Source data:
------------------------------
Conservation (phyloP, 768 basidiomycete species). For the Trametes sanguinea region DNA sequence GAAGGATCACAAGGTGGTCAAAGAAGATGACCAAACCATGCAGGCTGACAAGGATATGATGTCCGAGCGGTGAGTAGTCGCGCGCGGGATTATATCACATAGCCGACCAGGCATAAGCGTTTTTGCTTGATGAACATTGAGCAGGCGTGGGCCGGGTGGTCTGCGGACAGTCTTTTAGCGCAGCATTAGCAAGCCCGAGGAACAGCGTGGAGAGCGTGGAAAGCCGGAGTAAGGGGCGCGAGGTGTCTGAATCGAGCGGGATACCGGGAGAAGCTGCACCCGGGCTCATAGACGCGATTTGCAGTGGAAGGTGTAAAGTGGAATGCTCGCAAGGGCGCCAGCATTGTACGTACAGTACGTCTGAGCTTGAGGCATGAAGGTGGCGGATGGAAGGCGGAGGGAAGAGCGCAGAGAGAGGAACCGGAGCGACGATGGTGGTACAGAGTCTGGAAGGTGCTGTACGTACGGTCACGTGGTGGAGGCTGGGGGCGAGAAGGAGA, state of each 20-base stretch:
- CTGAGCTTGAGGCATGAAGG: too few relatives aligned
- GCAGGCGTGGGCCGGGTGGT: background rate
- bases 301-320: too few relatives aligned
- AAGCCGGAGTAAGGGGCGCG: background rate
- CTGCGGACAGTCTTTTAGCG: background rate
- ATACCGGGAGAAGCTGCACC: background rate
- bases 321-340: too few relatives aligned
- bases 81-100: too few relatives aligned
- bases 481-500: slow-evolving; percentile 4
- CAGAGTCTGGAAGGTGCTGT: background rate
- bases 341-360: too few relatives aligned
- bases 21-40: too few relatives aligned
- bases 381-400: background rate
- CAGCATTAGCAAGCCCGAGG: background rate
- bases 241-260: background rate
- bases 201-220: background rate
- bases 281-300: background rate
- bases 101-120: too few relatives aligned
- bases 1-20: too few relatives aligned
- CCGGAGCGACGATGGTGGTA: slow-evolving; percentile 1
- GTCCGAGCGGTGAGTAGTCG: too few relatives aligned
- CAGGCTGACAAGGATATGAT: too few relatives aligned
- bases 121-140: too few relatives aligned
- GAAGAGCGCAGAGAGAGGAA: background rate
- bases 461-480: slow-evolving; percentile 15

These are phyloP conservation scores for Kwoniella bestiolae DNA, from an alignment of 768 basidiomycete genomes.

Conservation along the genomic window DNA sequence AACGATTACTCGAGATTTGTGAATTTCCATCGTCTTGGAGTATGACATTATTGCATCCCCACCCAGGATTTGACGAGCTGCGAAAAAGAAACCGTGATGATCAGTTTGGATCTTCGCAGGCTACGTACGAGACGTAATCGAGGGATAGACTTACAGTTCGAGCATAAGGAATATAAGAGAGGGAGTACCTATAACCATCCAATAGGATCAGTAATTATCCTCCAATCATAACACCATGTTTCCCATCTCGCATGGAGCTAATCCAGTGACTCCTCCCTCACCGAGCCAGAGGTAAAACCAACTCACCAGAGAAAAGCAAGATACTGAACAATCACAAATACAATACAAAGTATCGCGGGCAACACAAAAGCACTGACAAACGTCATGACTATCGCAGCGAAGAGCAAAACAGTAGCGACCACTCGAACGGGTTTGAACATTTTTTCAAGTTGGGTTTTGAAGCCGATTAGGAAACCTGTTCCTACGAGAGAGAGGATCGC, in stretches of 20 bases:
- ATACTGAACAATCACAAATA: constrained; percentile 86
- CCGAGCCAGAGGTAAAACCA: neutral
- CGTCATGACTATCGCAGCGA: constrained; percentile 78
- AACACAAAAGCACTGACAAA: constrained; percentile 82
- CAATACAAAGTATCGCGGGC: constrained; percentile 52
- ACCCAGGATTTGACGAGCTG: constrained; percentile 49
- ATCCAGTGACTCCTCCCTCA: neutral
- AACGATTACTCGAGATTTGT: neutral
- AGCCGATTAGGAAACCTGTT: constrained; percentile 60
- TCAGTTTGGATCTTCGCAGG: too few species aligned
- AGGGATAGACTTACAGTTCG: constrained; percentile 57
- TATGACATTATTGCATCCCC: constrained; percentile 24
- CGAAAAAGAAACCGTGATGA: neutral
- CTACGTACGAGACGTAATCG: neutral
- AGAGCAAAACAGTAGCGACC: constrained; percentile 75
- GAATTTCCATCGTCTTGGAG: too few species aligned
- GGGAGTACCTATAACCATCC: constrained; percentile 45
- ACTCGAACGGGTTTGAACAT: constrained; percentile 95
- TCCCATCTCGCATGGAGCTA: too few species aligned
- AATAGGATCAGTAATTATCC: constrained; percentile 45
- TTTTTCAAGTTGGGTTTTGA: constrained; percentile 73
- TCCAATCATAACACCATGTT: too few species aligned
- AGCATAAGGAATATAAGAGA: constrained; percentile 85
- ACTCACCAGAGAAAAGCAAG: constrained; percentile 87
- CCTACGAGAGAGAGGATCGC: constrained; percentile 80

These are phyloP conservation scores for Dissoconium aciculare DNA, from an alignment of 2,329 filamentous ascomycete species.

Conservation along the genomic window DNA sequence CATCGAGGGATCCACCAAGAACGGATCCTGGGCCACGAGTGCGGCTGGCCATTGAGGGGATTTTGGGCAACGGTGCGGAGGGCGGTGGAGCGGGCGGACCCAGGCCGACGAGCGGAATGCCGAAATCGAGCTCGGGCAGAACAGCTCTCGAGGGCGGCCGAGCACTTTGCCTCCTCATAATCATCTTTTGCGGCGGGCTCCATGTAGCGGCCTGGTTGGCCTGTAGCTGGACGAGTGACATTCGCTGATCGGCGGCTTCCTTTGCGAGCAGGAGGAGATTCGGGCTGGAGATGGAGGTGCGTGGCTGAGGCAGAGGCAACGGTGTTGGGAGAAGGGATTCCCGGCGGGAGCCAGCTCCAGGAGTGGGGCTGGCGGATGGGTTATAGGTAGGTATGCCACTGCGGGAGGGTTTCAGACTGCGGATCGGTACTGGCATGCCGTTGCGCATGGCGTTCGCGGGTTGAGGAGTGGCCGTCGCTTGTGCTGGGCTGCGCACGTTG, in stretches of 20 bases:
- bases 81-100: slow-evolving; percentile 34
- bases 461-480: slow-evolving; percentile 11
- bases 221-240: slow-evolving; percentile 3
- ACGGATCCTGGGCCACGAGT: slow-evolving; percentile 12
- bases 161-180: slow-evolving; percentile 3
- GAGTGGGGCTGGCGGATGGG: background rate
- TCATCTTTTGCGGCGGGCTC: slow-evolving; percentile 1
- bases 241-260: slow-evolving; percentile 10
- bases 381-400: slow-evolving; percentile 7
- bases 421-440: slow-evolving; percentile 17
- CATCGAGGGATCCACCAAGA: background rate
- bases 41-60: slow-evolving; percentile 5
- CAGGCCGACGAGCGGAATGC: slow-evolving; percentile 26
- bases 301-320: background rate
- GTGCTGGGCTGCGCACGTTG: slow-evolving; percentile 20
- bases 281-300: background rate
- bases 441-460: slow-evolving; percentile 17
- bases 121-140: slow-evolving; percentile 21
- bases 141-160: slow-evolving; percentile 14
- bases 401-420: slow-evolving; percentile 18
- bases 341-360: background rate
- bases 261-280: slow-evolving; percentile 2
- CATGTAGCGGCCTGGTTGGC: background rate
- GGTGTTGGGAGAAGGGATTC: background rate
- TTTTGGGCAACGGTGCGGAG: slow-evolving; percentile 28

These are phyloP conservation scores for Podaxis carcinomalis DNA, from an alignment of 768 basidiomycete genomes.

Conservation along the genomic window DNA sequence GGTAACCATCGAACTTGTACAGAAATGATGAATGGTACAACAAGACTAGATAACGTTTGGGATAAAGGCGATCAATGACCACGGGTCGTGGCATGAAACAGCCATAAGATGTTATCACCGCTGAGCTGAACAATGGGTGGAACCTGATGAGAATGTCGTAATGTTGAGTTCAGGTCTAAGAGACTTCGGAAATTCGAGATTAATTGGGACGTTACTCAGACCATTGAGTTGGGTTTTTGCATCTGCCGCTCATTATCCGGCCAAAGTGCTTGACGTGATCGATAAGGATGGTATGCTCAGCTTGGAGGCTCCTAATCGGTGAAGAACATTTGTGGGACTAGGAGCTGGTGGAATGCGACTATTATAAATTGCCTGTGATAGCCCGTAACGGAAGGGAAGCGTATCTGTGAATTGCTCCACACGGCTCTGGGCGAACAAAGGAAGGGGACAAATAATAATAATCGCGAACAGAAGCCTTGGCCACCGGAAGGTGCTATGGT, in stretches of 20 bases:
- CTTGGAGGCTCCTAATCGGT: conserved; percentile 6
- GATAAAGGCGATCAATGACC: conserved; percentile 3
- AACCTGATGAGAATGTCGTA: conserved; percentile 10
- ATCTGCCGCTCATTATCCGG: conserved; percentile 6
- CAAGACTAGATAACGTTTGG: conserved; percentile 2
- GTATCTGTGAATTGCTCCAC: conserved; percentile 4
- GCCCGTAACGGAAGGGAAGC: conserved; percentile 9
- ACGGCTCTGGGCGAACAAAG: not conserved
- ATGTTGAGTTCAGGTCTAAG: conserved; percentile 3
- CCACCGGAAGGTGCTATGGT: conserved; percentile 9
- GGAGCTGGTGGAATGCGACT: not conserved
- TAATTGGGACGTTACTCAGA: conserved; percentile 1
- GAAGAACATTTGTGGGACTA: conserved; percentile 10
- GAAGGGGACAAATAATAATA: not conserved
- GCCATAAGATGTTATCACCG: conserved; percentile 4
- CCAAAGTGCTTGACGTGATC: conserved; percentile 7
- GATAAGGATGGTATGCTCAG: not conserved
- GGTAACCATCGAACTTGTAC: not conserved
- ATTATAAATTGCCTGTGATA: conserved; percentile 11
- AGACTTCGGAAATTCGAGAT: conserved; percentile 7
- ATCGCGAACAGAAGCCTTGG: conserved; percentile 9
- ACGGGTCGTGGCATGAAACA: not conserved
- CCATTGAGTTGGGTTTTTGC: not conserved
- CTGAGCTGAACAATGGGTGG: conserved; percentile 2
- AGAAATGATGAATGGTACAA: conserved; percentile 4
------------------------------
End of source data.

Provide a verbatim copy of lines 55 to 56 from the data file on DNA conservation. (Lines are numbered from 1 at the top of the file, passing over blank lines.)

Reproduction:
Conservation along the genomic window DNA sequence CATCGAGGGATCCACCAAGAACGGATCCTGGGCCACGAGTGCGGCTGGCCATTGAGGGGATTTTGGGCAACGGTGCGGAGGGCGGTGGAGCGGGCGGACCCAGGCCGACGAGCGGAATGCCGAAATCGAGCTCGGGCAGAACAGCTCTCGAGGGCGGCCGAGCACTTTGCCTCCTCATAATCATCTTTTGCGGCGGGCTCCATGTAGCGGCCTGGTTGGCCTGTAGCTGGACGAGTGACATTCGCTGATCGGCGGCTTCCTTTGCGAGCAGGAGGAGATTCGGGCTGGAGATGGAGGTGCGTGGCTGAGGCAGAGGCAACGGTGTTGGGAGAAGGGATTCCCGGCGGGAGCCAGCTCCAGGAGTGGGGCTGGCGGATGGGTTATAGGTAGGTATGCCACTGCGGGAGGGTTTCAGACTGCGGATCGGTACTGGCATGCCGTTGCGCATGGCGTTCGCGGGTTGAGGAGTGGCCGTCGCTTGTGCTGGGCTGCGCACGTTG, in stretches of 20 bases:
- bases 81-100: slow-evolving; percentile 34